CRANBERRY, Pa. -- Two-time Stanley Cup champion Kevin Stevens made a surprise appearance when the Pittsburgh Penguins' prospect development camp began Wednesday.
Stevens joined Penguins director of player development Mark Recchi and several assistant coaches on the ice for two prospect practices at UPMC Lemieux Sports Complex. Recchi recommended he join the camp during a recent phone conversation.
"I love [Recchi]. We grew up together, pretty much, playing in Pittsburgh. We were roommates for a long time," Stevens said. "When he mentioned that a couple of the assistant coaches weren't going to be here for Wilkes-Barre [of the American Hockey League], he said, 'I'd love to have you come.' Once he said that, I wanted to come.
"It was one of those things where I thought it was a great opportunity to come out here. I love Pittsburgh. Anytime I can come here, see my friends and hang out with the guys, that's what it's all about."
Stevens, 52, pleaded guilty in December 2016 to a charge of conspiring to sell the painkiller oxycodone. In May, he was sentenced to probation and ordered to pay a $10,000 fine.
Back with the Penguins until camp ends July 1, Stevens said he is in a much better place.
"I feel good now. I'm pretty happy in my life, where I'm at in my life," Stevens said. "It took a little while. I had some ups and downs. I'm here. I'm happy to be here. I'm happy to do whatever I can do to help. I'm just taking it a day at a time. I feel good, which is good for me."
Stevens played on Penguins co-owner Mario Lemieux's left wing and won back-to-back championships in 1991 and 1992. Stevens, who played in Pittsburgh from 1987-1995 and 2000-02, scored 260 of his 329 NHL career goals and 555 of his 726 points with the Penguins.
Video: 1991-92 Penguins win second consecutive Stanley Cup
"When you win championships, you remember those guys," Stevens said. "You remember those teams. You remember how you did it. You remember all the close calls when you almost didn't win it."
The Penguins won another set of consecutive championships the past two seasons, and will look to become the first team to three-peat since the New York Islanders won four straight championships from 1980 to 1983.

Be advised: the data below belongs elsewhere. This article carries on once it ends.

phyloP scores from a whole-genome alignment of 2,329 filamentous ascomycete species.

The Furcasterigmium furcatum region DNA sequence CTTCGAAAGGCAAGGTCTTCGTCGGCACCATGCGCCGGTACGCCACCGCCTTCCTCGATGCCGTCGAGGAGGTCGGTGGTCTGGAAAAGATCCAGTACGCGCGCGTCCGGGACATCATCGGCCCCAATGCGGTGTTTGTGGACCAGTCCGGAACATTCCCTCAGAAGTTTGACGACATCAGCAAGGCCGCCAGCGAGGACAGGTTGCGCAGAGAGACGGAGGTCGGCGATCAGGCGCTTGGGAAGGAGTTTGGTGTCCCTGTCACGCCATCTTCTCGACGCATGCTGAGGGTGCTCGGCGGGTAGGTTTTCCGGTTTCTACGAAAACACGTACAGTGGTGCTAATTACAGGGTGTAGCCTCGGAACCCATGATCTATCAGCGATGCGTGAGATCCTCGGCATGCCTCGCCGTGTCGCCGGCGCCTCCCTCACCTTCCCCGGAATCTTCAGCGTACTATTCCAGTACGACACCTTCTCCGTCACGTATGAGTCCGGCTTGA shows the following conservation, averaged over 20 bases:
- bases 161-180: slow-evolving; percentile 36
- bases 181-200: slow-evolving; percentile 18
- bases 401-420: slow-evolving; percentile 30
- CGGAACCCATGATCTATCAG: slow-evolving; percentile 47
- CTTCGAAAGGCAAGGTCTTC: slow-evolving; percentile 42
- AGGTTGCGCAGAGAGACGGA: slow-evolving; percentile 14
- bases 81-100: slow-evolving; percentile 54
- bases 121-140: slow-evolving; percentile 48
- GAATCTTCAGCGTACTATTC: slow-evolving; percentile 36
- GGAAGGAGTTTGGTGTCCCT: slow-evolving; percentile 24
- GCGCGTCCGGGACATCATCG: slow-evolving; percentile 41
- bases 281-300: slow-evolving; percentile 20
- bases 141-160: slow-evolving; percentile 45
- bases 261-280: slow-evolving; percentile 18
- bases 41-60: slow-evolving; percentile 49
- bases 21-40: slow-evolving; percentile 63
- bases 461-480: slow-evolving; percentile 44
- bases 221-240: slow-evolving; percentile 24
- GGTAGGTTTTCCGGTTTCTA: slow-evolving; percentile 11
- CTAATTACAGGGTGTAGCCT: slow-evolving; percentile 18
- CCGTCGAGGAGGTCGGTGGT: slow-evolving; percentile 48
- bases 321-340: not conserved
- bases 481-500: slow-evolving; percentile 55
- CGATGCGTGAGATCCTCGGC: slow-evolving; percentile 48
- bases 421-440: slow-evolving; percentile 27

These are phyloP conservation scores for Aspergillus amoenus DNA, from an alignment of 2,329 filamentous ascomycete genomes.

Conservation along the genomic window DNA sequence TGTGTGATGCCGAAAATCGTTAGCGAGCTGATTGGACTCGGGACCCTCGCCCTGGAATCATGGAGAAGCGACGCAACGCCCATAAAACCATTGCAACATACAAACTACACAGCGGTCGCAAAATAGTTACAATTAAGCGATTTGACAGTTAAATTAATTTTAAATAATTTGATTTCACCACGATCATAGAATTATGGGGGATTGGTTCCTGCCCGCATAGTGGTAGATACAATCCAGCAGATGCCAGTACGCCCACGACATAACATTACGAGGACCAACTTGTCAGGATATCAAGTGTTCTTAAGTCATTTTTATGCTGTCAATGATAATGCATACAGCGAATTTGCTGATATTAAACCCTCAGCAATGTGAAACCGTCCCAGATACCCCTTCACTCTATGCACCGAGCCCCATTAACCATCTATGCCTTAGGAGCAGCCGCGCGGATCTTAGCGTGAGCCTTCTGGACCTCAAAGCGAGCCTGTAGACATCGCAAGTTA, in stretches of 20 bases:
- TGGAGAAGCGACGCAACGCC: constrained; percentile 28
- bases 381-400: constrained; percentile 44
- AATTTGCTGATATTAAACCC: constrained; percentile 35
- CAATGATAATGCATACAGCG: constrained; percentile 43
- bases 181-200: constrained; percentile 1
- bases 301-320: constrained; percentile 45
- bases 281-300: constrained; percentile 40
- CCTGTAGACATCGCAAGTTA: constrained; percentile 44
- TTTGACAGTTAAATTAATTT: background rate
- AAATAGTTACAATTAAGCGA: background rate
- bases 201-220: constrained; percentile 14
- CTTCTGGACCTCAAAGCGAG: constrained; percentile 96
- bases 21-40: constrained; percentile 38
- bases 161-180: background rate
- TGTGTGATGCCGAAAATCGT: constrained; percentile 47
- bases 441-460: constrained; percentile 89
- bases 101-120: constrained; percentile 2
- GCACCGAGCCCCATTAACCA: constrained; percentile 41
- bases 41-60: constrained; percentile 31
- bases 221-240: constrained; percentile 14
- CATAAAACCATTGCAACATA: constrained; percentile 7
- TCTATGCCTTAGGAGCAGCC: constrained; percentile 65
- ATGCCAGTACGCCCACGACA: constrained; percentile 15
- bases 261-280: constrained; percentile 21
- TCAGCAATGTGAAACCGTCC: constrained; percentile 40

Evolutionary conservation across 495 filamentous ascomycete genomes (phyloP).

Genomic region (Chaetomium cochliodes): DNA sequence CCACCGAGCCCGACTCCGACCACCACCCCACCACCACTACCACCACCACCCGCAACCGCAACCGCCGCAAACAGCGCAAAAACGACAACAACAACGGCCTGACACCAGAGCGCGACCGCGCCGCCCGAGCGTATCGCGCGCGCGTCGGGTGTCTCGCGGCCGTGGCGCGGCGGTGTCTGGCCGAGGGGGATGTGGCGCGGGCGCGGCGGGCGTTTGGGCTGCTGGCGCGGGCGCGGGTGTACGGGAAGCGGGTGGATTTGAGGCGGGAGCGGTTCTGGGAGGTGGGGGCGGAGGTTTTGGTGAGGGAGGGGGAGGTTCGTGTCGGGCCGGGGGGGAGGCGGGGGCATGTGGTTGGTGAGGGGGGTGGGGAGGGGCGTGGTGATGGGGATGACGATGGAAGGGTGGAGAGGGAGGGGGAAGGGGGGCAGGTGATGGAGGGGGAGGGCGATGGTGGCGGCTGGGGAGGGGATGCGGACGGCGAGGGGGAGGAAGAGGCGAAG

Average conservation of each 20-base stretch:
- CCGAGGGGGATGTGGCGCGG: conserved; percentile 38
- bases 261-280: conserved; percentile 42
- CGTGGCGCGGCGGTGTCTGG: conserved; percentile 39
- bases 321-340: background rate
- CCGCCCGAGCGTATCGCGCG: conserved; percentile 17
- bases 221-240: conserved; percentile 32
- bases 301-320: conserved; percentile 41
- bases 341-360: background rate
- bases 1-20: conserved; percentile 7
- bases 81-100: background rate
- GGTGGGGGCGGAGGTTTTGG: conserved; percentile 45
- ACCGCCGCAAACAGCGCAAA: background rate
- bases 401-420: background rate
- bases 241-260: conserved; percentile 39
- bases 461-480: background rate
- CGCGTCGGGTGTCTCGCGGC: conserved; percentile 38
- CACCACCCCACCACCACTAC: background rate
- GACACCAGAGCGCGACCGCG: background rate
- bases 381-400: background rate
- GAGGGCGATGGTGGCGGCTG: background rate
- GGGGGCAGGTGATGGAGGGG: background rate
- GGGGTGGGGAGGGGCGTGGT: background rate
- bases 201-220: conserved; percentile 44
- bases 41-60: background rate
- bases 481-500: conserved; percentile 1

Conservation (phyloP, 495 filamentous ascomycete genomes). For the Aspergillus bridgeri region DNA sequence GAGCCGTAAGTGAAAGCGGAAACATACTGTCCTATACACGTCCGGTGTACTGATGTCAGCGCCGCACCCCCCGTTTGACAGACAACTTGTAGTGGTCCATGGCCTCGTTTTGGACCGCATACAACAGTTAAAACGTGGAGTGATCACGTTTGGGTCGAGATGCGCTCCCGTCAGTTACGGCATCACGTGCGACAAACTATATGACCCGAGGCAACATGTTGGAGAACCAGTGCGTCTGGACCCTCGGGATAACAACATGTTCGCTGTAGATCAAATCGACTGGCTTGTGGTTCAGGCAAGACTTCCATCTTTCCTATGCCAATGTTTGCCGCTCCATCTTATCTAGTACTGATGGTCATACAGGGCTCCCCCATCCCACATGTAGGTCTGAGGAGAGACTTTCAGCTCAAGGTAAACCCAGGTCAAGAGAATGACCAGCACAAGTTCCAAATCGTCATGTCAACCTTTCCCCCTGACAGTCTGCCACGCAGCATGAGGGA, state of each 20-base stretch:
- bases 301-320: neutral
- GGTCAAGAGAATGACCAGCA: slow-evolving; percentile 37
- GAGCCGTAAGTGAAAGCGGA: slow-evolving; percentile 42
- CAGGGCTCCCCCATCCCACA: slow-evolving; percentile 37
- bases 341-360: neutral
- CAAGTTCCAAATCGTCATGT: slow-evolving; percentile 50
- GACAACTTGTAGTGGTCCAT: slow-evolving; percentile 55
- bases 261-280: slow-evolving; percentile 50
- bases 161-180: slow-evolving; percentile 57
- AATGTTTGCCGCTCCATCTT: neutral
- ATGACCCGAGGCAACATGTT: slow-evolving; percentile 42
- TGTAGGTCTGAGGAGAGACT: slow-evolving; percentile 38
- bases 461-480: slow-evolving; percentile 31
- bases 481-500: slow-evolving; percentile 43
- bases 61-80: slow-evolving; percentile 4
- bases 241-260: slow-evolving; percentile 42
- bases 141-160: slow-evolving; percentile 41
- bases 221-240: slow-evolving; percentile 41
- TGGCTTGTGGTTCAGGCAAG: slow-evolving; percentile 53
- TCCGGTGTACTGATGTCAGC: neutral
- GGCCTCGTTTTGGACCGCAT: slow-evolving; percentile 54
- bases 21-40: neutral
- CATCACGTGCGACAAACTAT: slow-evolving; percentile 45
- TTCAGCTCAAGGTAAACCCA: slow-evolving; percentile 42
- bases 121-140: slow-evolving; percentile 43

Stevens admitted he began to expect a longer run following the Penguins' first two championships; they lost to the Islanders in seven games in the second round of the 1993 Stanley Cup Playoffs.
"Sometimes when you get those opportunities, you get spoiled," Stevens said. "You think you're going to have them all the time and we never got them again. I never got them again. ... It goes quick. It's been a long time, but it feels like yesterday."
Before reflecting on his time in Pittsburgh, which he called his second home with his hometown of Boston coming first, Stevens gave a rough evaluation of the Penguins prospects.
"They skate pretty fast," he said. "I know that much."
Stevens said he wanted to take the opportunity to help mold the future Penguins as much as he could in the next few days.
"Basically, it's just about those guys getting here and adapting to kind of like a pro type of practice and the pro style," Stevens said. "They're out there at a fast pace and learning the game, and the pro game. It gives them all the opportunity to see what this organization is all about."
It was just one day of practice, but Stevens enjoyed donning the tracksuit. The experience could increase his desire to return to hockey in some capacity.
"My life, I know it can be good and I'd love to work in hockey," Stevens said. "I'm not sure where I'd like to work in hockey, but it's the only thing I really know. So, it's like if I'm going to work, I better get back in hockey."